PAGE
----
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Exploring the dusty prehistory of the solar system

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An electron micrograph of an interplanetary dust particle of likely cometary origin. Credit: Hope Ishii

The solar system as we know it formed about 4.6 billion years ago as fields of interstellar dust orbiting the sun aggregated into planets and smaller objects. Presolar dust particles no longer exist in the inner solar system, as they were long ago destroyed, reformed, and reaggregated in multiple phases. From the vantage of such a long period of time, astronomers can only make inferences about its composition and the processes that led to the solar system’s present configuration, bringing to bear advanced instruments on Earth, in orbit, and in deep space to collect evidence.

Presolar dust is distributed by comets throughout the solar system, and ground-based analysis of cometary comas has revealed that this dust contains so-called GEMS, an acronym for glass with embedded metal and sulfides, believed to be carbon-free. And some have isotopically anomalous a-silicate components that could only have originated at other stars, which means that they comprise preserved samples of the .

Now, a multi-institutional collaborative of researchers has published a study drawing multiple inferences about the nature of presolar dust based on these observations, as well as data gathered from the Cosmic Dust Analyzer (CDA) aboard the Cassini Saturn orbiter during its two-decade mission; in their paper, published in the Proceedings of the National Academy of Sciences, they present a detailed description of presolar dust aggregation that fits the new data.

They start by proposing that GEMS formed within the interstellar medium via grain shattering, amorphization and erosion from supernovae shocks, and experienced subsequent periods of aggregation. “With repeated cycling in and out of cold molecular clouds, mantled dust and any aggregates were repeatedly and progressively partially destroyed and reformed. Cassini mission data suggest the presence of iron metal in contemporary ,” the researchers write. They believe irradiation within the interstellar medium provided enough energy to incorporate small amounts of metal atoms within the amorphous silicates comprising the dust.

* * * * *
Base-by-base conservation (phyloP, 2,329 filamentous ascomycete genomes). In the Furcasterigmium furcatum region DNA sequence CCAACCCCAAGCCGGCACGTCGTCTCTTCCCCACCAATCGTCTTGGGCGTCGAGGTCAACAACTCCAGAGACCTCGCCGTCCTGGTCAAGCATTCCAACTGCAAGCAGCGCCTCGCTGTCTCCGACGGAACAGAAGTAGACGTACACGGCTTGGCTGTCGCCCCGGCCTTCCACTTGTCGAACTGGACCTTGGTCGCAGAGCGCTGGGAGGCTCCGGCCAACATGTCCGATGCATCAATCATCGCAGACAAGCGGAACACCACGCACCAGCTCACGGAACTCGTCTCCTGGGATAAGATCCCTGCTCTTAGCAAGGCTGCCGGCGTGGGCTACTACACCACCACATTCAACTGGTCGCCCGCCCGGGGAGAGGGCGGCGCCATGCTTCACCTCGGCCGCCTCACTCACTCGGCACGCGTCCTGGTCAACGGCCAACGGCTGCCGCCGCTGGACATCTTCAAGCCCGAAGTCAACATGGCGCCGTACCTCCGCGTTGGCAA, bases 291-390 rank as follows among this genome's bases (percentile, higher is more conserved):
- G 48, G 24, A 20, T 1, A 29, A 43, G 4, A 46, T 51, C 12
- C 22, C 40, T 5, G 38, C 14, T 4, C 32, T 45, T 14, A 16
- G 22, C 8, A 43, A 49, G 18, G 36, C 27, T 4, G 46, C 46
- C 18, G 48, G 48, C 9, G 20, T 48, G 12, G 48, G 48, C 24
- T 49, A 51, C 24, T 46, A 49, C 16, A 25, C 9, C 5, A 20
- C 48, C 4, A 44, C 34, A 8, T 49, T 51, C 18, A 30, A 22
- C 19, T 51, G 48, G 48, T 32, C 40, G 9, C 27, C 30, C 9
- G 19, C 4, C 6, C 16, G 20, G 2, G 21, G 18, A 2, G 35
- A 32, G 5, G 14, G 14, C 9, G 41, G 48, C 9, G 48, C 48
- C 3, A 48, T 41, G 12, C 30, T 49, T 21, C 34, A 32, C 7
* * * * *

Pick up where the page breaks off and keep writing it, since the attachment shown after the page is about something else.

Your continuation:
After the collapse of the presolar molecular cloud, these first-generation metal-impregnated GEMS aggregated with crystalline grains that were likely transported from the hot inner-solar nebula, creating second-generation aggregates, which were then likely incorporated into small, icy cometary bodies. “We suggest the second aggregation occurred in the outer regions of the collapsing cloud or young protoplanetary disk subsequent to silicate condensation at high temperatures,” they write.

<a href="https://3c1703fe8d.site.internapcdn.net/newman/gfx/news/hires/2018/1-experimentst.jpg" title="Elemental map of tiny glassy grains (blue with green specks) inside a cometary-type interplanetary dust particle. Carbonaceous material (red) holds these objects together. This image was collected from a thin section of the particle using a scanning transmission electron microscope. Credit: Hope Ishii, University of Hawai'i (reproduced with permission from PNAS)”>